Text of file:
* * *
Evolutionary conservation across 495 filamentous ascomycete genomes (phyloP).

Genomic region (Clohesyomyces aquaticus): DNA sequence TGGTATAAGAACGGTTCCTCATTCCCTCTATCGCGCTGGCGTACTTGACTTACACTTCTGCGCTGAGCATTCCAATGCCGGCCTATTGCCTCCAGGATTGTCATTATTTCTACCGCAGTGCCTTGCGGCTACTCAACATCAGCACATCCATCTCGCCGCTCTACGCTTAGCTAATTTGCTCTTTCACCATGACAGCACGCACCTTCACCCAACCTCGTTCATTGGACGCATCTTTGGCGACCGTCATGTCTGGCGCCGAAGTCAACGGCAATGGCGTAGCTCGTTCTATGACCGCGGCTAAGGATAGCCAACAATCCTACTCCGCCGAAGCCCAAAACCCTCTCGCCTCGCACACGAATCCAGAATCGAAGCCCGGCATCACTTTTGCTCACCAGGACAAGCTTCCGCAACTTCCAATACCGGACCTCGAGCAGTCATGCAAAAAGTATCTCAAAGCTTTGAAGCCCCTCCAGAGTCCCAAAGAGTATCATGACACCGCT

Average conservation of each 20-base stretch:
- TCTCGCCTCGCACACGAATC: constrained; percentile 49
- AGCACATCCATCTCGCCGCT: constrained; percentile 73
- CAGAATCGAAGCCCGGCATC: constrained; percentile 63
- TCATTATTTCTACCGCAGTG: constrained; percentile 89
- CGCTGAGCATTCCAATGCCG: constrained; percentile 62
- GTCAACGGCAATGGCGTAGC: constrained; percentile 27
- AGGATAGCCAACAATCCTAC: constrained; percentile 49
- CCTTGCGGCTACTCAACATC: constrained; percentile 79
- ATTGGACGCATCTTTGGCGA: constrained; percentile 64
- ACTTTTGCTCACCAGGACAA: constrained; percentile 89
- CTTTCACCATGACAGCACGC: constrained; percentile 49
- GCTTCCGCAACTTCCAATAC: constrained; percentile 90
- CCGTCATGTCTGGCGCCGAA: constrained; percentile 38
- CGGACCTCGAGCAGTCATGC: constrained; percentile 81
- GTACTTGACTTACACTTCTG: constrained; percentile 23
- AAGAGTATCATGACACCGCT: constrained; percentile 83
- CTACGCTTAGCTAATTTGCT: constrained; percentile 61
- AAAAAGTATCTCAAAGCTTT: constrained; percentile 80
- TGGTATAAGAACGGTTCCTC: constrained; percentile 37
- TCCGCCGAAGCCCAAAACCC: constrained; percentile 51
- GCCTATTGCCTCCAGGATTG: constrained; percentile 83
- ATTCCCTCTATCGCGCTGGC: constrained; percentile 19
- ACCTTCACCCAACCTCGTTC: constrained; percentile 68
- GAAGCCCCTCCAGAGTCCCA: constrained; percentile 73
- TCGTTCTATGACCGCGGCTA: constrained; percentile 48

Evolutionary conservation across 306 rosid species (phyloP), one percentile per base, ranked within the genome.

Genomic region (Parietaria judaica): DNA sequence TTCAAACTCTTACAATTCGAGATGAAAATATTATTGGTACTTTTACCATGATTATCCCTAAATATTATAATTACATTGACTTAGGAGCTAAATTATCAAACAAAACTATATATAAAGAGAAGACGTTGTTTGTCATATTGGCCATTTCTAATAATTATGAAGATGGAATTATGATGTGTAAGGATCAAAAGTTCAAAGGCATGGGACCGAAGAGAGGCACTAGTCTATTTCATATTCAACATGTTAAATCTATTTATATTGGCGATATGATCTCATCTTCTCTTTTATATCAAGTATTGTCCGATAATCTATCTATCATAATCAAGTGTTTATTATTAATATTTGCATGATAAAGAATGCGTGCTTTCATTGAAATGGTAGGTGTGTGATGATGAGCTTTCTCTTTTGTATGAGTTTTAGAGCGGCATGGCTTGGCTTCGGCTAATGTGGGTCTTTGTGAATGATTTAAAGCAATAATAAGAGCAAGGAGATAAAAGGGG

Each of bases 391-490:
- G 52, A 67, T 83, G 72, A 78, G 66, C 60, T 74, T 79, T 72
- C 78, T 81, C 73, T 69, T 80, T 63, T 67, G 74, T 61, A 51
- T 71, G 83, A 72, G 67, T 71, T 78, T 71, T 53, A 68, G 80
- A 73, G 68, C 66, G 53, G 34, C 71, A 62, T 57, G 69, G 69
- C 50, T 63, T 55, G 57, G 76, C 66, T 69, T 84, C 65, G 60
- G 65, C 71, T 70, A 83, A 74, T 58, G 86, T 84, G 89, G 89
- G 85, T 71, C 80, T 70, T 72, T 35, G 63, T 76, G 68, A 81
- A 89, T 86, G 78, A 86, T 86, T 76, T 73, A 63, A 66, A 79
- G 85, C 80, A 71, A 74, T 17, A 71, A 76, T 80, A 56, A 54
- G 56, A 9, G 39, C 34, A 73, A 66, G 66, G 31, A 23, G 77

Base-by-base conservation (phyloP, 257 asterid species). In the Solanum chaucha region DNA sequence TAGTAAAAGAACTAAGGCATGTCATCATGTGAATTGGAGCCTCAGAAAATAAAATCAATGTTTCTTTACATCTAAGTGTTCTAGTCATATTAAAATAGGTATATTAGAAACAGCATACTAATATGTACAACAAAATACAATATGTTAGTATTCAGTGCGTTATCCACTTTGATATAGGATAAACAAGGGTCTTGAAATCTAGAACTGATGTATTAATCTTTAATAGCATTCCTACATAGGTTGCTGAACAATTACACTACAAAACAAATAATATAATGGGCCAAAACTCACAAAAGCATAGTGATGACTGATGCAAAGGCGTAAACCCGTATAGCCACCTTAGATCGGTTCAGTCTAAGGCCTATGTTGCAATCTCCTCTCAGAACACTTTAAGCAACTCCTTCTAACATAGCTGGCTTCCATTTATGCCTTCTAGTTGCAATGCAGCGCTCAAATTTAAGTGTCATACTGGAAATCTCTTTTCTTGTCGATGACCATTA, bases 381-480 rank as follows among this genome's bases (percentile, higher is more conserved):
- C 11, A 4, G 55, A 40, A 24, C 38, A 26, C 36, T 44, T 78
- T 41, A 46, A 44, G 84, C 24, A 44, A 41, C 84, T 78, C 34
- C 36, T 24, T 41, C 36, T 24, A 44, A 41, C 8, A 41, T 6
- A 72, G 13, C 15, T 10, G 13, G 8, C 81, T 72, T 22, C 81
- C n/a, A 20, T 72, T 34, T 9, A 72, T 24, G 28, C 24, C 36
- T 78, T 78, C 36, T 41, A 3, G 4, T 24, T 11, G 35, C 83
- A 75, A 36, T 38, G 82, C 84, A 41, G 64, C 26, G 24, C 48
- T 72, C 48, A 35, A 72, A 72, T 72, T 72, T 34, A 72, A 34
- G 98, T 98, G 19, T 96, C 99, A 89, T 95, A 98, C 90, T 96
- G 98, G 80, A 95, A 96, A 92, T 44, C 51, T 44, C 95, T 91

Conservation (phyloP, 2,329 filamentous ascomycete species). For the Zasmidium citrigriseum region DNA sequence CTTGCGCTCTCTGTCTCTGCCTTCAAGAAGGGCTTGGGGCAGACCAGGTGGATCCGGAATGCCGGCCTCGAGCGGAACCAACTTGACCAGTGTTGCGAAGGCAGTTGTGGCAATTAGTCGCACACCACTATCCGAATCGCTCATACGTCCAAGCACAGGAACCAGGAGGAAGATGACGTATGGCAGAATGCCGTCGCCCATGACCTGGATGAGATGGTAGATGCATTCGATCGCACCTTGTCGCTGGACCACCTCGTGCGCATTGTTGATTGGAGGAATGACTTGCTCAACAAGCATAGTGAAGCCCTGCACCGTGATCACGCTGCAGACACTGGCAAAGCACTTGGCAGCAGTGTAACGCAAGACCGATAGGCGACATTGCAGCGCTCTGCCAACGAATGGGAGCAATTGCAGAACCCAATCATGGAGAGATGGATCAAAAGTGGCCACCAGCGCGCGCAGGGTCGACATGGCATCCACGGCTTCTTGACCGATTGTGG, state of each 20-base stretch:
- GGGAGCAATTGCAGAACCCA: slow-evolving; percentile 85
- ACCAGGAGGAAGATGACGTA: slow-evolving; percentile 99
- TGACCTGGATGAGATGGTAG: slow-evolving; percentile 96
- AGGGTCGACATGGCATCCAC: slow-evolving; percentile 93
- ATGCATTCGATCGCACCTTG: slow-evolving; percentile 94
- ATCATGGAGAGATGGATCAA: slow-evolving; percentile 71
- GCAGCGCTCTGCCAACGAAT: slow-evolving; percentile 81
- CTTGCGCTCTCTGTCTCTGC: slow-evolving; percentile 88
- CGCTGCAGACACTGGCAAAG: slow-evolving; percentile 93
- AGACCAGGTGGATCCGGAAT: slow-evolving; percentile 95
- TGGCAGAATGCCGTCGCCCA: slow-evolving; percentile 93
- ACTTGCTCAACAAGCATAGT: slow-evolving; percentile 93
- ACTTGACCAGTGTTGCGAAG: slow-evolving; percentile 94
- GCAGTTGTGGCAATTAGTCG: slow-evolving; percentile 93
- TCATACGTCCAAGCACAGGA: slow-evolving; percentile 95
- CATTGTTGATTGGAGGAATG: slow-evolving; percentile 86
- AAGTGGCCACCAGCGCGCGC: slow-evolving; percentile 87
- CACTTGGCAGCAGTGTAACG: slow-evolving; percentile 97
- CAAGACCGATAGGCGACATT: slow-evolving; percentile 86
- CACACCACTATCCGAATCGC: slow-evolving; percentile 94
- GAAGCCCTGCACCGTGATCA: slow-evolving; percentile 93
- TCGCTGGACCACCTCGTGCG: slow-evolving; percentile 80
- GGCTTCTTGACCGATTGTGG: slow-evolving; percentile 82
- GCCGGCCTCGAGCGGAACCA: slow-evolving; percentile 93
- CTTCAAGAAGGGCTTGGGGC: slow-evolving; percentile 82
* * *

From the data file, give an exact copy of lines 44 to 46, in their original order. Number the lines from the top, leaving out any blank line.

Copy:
- T 41, A 46, A 44, G 84, C 24, A 44, A 41, C 84, T 78, C 34
- C 36, T 24, T 41, C 36, T 24, A 44, A 41, C 8, A 41, T 6
- A 72, G 13, C 15, T 10, G 13, G 8, C 81, T 72, T 22, C 81